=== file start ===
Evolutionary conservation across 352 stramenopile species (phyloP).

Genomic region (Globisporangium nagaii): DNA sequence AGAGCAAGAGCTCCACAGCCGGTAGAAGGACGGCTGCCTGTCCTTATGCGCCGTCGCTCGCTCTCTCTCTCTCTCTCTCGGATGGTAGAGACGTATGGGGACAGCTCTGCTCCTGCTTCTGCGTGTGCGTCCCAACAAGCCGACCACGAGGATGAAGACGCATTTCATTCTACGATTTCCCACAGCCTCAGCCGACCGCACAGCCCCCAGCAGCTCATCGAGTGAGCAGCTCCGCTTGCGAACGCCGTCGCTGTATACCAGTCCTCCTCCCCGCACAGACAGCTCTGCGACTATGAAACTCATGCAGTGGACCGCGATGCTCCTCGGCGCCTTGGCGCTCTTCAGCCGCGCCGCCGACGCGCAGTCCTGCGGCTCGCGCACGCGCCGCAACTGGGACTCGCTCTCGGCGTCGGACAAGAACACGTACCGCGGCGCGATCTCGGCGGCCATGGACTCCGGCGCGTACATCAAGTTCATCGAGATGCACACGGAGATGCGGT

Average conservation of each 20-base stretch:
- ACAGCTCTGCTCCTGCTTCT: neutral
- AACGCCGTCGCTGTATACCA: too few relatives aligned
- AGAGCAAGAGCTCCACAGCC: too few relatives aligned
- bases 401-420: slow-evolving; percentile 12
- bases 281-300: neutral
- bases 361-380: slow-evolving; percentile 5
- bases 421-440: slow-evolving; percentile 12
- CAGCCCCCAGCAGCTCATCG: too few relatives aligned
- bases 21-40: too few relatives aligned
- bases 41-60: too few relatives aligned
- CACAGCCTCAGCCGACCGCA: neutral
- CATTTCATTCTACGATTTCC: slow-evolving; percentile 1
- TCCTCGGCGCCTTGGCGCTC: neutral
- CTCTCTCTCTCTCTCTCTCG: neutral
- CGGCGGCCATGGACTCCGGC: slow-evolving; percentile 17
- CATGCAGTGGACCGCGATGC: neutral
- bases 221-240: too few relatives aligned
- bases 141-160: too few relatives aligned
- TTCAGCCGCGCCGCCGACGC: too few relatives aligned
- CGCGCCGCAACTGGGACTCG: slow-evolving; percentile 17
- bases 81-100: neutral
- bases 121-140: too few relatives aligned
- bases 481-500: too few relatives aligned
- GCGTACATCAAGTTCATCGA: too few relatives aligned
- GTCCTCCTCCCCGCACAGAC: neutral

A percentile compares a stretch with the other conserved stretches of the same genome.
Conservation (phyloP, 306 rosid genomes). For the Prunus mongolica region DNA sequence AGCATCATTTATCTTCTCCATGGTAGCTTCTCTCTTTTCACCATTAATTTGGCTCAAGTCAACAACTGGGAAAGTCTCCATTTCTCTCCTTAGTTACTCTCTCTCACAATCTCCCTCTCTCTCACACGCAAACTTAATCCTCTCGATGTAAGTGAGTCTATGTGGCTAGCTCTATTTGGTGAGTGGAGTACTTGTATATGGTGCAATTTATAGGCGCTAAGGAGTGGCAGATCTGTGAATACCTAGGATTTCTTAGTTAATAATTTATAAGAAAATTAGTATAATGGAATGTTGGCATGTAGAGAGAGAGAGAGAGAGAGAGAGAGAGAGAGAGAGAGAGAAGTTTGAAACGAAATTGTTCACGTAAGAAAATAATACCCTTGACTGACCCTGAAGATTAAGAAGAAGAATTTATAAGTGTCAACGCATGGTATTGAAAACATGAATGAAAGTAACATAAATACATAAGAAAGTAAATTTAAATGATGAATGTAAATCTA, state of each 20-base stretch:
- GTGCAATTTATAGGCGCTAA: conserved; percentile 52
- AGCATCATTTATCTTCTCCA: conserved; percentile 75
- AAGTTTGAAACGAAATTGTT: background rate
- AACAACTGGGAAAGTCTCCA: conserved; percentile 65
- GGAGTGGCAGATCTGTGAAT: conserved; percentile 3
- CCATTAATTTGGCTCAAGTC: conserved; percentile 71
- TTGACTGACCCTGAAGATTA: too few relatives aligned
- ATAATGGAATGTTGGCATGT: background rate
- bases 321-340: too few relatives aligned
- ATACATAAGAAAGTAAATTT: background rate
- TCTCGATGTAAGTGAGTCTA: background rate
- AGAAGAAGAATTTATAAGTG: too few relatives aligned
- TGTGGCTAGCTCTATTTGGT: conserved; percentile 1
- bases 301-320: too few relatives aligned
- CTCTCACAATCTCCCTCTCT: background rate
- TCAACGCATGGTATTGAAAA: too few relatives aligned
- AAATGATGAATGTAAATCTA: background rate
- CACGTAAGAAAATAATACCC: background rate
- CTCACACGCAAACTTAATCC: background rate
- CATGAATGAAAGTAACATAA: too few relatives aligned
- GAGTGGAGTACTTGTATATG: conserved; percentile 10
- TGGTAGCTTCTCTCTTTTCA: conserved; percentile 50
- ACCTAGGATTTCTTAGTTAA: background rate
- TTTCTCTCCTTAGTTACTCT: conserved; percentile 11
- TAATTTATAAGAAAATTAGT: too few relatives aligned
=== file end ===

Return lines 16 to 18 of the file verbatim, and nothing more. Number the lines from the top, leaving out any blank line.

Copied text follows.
- TCCTCGGCGCCTTGGCGCTC: neutral
- CTCTCTCTCTCTCTCTCTCG: neutral
- CGGCGGCCATGGACTCCGGC: slow-evolving; percentile 17